Category: Photography

Create Real Reflections and Dramatic Backgrounds

  You’ll often see a reflection appear below a product, and while you can add these reflections after the fact in Photoshop, it’s easier to just have real reflections. The easy way to get those reflections is to shoot your product on some plexiglass (either clear or white frosted). Just put a rectangular sheet of plexi right over your background (you can pick up these small sheets of plexiglass at your local Home Depot or Lowe’s for around $15) and it does the rest. If you want to go for a dramatic look for your product shots, try this:...

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KelbyOne-On-One: 10 Questions with Instructor Rick Sammon

This time around on KelbyOne-On-One: 10 Questions with…, Scott Bourne interviews Rick Sammon. Rick is a Canon Explorer of Light and an award-winning photographer. A tireless, prolific, and inspirational image-maker, Rick, called by some “The Godfather of Photography,” is one of the most active photographers on the planet, dividing his time between creating images, giving seminars, developing online classes for KelbyOne, leading photo workshops, and making personal appearances. Rick’s enthusiasm for digital imaging is contagious. He’s a man on a mission to make digital photography fun, creative, exciting and rewarding for others. Rick’s latest (and 36th) book is Creative Visualization for...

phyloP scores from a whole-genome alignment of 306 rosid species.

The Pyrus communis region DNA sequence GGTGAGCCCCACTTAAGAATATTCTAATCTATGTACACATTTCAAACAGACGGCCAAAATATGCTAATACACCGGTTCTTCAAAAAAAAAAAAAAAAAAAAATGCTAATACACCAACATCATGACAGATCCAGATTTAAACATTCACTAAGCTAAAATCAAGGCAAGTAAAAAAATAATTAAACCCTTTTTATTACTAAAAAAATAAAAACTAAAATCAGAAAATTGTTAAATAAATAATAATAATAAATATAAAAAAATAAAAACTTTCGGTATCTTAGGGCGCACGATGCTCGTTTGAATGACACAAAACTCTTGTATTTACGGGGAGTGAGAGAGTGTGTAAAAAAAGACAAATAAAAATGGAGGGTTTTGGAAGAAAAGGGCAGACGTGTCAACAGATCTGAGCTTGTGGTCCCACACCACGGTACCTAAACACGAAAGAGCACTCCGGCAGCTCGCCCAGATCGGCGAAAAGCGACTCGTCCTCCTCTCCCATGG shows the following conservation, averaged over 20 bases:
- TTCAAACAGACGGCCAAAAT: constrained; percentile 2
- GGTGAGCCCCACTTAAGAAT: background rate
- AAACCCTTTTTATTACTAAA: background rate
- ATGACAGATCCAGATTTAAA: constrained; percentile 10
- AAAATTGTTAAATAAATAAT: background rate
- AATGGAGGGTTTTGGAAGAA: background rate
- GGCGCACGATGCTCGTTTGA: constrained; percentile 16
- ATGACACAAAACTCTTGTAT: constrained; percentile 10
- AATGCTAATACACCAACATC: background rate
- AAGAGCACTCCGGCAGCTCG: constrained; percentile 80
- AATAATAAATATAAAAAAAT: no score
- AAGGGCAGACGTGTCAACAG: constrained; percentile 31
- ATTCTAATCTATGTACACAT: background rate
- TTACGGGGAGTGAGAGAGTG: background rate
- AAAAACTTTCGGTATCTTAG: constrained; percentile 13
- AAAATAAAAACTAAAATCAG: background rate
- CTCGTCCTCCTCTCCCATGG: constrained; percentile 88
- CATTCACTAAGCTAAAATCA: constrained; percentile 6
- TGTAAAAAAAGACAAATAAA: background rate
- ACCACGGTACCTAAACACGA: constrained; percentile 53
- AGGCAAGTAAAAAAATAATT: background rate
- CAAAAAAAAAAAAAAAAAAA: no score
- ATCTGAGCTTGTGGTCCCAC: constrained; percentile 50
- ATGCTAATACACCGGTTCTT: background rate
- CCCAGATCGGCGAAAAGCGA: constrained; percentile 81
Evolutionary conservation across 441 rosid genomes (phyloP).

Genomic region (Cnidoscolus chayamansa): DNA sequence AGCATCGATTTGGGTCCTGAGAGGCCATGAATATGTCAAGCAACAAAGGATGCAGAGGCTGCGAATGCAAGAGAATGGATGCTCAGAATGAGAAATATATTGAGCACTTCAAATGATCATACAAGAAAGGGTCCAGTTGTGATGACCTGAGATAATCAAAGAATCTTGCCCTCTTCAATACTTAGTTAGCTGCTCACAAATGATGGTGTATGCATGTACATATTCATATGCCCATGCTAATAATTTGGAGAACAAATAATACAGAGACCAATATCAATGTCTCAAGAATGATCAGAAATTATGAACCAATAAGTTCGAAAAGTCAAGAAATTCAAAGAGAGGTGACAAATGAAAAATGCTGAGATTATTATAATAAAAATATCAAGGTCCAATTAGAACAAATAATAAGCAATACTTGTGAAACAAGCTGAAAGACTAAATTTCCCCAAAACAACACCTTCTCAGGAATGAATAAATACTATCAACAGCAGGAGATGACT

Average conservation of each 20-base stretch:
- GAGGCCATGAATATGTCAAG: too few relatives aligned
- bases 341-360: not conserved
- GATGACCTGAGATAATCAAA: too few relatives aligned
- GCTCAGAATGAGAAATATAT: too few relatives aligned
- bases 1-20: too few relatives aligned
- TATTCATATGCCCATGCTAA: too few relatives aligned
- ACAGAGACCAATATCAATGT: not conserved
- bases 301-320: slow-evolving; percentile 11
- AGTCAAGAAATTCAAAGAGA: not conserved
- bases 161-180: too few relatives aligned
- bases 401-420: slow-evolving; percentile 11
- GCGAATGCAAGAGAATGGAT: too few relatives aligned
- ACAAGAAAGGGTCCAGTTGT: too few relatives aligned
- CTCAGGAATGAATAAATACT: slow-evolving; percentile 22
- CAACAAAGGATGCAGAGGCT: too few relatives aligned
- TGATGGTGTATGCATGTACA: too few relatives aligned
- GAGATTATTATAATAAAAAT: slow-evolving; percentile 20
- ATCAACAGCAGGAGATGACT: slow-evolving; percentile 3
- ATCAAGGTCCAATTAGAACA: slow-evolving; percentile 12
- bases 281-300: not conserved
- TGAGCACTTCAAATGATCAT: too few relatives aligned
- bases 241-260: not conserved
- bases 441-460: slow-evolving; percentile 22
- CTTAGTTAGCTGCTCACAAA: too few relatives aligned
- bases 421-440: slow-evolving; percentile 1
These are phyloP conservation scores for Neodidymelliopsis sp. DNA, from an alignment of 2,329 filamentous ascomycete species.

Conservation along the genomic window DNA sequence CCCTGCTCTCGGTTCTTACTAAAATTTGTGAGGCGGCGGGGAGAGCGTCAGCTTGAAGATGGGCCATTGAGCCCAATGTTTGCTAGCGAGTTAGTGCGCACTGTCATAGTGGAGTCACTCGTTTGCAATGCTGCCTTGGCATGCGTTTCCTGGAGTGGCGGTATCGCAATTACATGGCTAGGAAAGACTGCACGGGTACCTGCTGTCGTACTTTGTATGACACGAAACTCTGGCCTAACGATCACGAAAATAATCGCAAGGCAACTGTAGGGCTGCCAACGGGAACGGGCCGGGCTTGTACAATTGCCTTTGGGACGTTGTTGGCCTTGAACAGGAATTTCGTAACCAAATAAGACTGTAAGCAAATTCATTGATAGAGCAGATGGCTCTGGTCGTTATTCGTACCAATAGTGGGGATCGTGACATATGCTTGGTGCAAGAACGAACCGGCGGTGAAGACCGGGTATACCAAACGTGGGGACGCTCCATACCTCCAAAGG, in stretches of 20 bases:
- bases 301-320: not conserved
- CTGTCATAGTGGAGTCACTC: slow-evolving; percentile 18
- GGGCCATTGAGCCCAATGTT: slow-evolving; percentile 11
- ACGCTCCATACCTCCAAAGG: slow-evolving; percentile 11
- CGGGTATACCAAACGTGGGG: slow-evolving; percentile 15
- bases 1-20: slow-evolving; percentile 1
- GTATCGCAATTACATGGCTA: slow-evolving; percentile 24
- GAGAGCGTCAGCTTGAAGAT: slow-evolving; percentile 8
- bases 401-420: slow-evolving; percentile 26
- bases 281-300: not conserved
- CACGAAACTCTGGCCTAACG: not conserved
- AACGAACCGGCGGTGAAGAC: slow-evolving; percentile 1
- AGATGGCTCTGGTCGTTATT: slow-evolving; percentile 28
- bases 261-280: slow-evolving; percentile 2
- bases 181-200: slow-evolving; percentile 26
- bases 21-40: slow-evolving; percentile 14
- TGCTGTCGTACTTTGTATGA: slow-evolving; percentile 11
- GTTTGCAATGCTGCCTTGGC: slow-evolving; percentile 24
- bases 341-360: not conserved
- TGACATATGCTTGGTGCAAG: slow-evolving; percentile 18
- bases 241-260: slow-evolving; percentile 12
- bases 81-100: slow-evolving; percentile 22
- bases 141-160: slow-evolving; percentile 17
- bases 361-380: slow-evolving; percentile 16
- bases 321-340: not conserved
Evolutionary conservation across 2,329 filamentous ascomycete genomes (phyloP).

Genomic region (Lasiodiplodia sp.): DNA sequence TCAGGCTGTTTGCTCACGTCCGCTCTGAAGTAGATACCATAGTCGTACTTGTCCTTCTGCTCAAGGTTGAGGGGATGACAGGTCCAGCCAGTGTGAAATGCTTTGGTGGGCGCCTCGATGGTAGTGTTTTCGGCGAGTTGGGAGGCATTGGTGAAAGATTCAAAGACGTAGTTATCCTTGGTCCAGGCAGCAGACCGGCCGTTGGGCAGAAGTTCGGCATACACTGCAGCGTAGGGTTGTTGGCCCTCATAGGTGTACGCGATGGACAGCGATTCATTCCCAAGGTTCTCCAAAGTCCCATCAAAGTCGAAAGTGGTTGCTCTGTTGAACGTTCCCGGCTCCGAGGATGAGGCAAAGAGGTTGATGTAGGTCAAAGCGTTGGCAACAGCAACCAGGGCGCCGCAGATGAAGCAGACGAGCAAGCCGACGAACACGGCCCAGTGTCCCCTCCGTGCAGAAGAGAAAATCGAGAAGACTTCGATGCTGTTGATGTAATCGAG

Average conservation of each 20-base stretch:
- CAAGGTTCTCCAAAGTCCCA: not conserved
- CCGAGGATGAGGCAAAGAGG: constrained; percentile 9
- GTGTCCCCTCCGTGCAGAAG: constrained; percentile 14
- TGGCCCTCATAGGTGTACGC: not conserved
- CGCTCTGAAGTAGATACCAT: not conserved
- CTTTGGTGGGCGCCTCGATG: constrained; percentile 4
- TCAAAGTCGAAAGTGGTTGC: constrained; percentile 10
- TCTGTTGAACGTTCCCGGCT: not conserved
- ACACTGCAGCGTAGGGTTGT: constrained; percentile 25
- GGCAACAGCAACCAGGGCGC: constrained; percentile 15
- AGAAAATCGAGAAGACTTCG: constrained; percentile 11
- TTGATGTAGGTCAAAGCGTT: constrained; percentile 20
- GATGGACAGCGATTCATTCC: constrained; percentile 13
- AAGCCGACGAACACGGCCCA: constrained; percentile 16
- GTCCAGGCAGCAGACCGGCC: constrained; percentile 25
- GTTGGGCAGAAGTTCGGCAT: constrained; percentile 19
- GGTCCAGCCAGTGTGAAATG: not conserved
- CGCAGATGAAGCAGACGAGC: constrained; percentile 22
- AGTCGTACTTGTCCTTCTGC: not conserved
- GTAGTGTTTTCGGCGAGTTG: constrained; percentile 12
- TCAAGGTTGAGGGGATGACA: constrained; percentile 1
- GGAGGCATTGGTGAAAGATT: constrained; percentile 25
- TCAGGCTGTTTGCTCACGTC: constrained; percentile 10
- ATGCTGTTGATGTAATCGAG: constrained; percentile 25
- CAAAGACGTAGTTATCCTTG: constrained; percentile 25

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Member Monday Featuring Ed Balaun

Meet Ed Balaun—he’s not only a photographer, but he’s a golfer too! Ed likes to combine his two passions which is why he creates images like the one you see here. What can you tell us about this photo? This is a photo of Dustin Johnson, 2016 United States Open Champion, playing in The Memorial Tournament at Muirfield Village Golf Club in Dublin, Ohio. It was taken on May 30, 2017. It’s also notable that at the time, Johnson was the Number 1 ranked golfer in the world, and that he has kept that position through the current date....

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Splash Proof: Over/Under Photography Offers Fresh Perspectives
By Tom Bol

Ever since I started my career as an adventure sports photographer, I’ve been floating in the water with a camera in hand. On one assignment I might be documenting a two-month kayaking trip in southern Chile, and the next month photographing a famous trout fisherman in Wyoming. Editors wanted fresh imagery, and that meant figuring out a way to shoot in the water. And not just simply shooting underwater, but creating a photograph that revealed both under and above the water at the same time. These images, referred to as over/under images, always caught the viewer’s attention.

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